This how I see HR.  I would welcome your thoughts and challenges to my thinking.  HR of the future must look very different than HR of today.  But, this transition first requires a major shift in how we think about, define, and then execute the role of Human Resources.  
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  1. Steve Boese

    Jason – really interesting post and I think the points you have raised (along with Paul) resonate with many of the organizations that I have encountered as well. I know in the recruiting side of HR, we talk about influencing all the time, but as you suggest perhaps the rest of the function needs to embrace the influence model as well. And to your point about Zappos HR, next month the Zappos CHRO is going to appear on the HR Happy Hour show, and hopefully we can learn just a bit more about how HR helps to support the culture and success there.

  2. Jay Kuhns

    I really like your perspective Jason. I grow weary of HR professionals making excuses for why they aren't important enough v. elevating their game and making an impact. There is a lot to be said for a high energy leader who is not afraid to bring new ideas to the table.

  3. Rebecca Ryan

    Jason, in my mind as I was reading this post, I saw the typical, tired, graying, chicos-wearing HR lady.

    I agree with all of your points, and would add one more. In the places where I don't see the chicos-wearing-HR-Lady (and instead see arse kicking, visionary HR types), I usually also see a culture that really "gets it" – that people are The. Differentiating. Factor. These are fun places to work, places that honor the human spirit.

    Maybe the reason HR needs to feel more acknowledged and validated is because in most cultures, the honor and importance of people is generally underappreciated?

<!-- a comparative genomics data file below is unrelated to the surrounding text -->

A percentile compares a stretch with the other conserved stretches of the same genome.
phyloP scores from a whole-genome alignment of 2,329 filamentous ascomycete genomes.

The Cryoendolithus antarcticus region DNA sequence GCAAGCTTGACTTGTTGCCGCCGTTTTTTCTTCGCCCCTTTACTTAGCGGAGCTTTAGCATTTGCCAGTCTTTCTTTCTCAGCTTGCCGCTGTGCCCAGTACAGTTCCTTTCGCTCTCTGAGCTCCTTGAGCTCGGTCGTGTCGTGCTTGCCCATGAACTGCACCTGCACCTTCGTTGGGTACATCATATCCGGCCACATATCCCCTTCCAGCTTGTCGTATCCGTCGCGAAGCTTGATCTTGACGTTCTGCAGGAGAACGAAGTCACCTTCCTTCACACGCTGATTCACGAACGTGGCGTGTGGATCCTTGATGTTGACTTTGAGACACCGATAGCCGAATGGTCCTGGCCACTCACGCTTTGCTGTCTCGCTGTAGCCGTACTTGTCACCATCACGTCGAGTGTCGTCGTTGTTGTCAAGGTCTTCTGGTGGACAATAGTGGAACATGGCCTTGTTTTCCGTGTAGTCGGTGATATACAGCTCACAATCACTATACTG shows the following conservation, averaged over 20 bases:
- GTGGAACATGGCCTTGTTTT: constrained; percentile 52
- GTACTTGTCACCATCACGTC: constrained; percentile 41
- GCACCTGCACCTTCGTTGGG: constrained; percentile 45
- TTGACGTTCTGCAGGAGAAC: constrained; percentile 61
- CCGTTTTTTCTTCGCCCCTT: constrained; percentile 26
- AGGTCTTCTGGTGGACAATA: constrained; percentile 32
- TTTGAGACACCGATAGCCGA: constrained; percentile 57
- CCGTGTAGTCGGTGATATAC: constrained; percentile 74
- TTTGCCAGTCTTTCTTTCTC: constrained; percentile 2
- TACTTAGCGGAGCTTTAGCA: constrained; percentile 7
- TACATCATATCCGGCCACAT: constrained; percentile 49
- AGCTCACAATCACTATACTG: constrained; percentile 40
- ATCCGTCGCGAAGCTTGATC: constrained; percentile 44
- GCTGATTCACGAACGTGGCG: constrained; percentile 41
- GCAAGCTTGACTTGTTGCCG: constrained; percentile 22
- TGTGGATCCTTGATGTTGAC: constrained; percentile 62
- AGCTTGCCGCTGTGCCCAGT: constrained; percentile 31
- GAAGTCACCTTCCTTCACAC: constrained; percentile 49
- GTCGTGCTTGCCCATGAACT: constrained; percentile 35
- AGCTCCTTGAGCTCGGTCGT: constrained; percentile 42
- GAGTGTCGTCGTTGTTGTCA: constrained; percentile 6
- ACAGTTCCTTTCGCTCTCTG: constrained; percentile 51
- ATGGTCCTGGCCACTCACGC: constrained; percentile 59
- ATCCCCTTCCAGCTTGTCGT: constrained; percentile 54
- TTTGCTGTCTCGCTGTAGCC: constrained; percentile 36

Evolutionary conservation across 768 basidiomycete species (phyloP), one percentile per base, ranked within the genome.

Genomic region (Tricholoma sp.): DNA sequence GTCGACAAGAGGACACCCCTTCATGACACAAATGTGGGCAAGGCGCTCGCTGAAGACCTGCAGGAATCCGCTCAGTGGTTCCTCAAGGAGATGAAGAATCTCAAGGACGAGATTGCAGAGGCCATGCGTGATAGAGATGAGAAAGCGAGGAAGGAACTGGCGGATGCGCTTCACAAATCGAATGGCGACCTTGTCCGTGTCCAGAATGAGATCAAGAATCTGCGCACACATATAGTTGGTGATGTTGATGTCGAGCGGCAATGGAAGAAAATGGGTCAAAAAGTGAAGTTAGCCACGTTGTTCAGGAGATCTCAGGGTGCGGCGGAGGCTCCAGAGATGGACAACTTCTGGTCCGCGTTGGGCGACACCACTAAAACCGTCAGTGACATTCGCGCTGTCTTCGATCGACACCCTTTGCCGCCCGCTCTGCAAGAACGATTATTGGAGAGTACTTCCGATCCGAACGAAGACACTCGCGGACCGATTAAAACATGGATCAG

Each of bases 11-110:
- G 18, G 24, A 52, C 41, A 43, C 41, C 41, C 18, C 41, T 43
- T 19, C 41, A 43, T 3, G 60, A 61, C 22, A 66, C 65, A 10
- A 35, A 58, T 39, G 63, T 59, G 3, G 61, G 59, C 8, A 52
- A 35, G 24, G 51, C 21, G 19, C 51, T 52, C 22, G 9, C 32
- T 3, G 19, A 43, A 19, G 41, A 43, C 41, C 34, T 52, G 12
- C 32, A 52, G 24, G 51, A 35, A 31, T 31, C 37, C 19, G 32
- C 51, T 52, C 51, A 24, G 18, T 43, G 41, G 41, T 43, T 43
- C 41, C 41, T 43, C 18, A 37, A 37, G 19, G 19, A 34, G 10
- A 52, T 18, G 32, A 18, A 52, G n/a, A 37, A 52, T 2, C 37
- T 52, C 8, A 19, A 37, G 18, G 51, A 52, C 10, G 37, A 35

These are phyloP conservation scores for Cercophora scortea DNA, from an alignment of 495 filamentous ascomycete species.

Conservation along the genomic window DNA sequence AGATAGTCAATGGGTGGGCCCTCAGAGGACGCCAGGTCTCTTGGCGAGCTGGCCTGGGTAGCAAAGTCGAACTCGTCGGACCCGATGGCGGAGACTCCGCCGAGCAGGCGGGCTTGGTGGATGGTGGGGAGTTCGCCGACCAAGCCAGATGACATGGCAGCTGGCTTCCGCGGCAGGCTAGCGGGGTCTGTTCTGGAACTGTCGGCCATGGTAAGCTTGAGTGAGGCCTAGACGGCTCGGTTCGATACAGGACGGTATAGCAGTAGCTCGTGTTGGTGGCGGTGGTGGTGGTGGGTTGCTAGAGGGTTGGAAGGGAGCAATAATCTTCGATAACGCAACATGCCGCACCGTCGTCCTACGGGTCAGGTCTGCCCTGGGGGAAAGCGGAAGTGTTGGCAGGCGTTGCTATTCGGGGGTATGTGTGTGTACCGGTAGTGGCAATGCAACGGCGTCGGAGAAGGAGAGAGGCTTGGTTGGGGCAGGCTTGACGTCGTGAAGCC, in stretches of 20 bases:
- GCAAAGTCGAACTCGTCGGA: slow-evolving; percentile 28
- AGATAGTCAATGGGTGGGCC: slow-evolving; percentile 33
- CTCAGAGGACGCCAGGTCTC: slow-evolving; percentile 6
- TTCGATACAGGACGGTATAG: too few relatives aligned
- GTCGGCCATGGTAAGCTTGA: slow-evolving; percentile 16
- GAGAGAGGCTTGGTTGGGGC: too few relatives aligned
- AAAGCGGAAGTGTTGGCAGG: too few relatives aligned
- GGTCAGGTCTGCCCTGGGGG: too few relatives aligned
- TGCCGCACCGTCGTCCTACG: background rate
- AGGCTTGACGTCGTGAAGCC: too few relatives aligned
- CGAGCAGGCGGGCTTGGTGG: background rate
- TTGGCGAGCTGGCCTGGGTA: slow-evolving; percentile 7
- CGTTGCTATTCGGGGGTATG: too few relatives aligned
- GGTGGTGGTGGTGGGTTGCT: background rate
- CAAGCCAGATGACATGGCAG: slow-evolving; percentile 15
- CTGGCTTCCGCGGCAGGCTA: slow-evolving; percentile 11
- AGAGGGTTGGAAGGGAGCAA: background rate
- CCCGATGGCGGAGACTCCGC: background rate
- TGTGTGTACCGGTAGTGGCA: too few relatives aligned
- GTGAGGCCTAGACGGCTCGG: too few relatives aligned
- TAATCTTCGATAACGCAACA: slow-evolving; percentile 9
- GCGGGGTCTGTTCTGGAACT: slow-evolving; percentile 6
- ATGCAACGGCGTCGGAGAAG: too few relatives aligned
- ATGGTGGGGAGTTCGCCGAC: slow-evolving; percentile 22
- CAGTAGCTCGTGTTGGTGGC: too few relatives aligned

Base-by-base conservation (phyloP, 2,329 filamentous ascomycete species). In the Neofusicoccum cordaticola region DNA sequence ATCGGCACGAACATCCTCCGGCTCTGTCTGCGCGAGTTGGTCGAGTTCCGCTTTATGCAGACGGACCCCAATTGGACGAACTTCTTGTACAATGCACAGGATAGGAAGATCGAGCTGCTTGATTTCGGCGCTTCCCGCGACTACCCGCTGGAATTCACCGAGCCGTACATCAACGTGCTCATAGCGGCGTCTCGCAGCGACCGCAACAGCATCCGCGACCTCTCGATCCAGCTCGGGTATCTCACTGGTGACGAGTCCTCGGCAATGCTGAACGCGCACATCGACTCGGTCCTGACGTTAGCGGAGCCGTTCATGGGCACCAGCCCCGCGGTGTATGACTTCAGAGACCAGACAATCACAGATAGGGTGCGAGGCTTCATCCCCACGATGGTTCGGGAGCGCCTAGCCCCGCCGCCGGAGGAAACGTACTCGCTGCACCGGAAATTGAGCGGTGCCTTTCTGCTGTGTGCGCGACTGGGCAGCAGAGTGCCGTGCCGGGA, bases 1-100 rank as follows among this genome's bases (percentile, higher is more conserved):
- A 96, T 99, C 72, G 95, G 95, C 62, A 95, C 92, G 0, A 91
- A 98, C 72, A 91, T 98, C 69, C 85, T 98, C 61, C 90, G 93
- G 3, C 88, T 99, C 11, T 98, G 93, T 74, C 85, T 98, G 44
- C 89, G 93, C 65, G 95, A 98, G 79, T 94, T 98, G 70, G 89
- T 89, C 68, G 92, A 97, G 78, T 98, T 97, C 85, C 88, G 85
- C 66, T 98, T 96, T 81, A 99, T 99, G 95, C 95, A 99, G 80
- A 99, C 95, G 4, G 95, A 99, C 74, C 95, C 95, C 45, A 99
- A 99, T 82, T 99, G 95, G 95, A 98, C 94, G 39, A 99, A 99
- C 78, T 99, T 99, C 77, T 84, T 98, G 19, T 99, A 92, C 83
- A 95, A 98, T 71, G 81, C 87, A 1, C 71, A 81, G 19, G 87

4. HR Introvert

    Jason-
    One area where I think we can make progress in this regard – in larger organizations anyway – is not accepting the responsibility for anything and everything that reaches to the employees.
    For example, in my work the legal department approached HR about a training program for compliance issues. As we were wrapping up the development, they asked us how we planned to deliver the training.
    I told them – we will help you schedule the training, but delivery needs to come from your experts.
    "You want the attorneys to do the training?"
    Yes. They are the experts. They own the compliance process, and they need to have a face to the organization if people are expected to respond.
    I think your point 1 leads HR folks to "do" whatever is asked, even when it might not be the best solution. Which then contributes to point 3 – the brand issue. As for point 4, it was hard to push it back to them, but I know we gained a lot of positive recognition just for the discussion. They are doing the training, and they realized that they should be.

  5. Dave Ryan

    I agree with the Introvert inasmuch as thier comments are part of the answer to the question you pose about HR. Why is HR grappling for power and authoriy, because HR is the one the usually takes the hit when there is a problem. Remeber the shootings at the beer distributor in CT. There was a lot of incinuation that there were racial issues there, a tense work environment, and a host of other issue which were not properly addressed by HR.

    Now moving forward if we are to be a cop we could be a little more like Andy of Mayberry and make everybody happy, but sometimes that doesn't always work with everyone. I agree that HR needs to get better — a lot better, but we can't be the only ones changing in the organization.

    Great post by the way and it sounded like an amazing event. Congratulation on your sucess!

  6. hrperspectives

    Jason – – –

    Excellent post. I really appreciate and agree with your perspectives — most notably your point about good HR being "invisible." A corollary to that might be the idea of the goal of HR being to work itself out of a job, because we've helped all managers become such good "HR" people. That's an exaggeration, of course, but does go to the point of helping others be successful without becoming dependent.

    I loved your point about Hyundai's re-branding. Putting out new marketing materials wouldn't have meant anything if they hadn't also truly upgraded the quality of their cars. Similarly, HR can call itself "Human Capital Management" or any other new term or buzzword that comes down the pike — but that won't mean anything if we don't deliver on our day to day promises (carrying out the "blocking and tackling of daily HR — compensation, benefits, hiring, etc — with excellence). As Ram Charan and Larry Bossidy put it, it's all about EXECUTION.

    Thanks again for an outstanding perspective.

    Michael Brisciana

Jason Lauritsen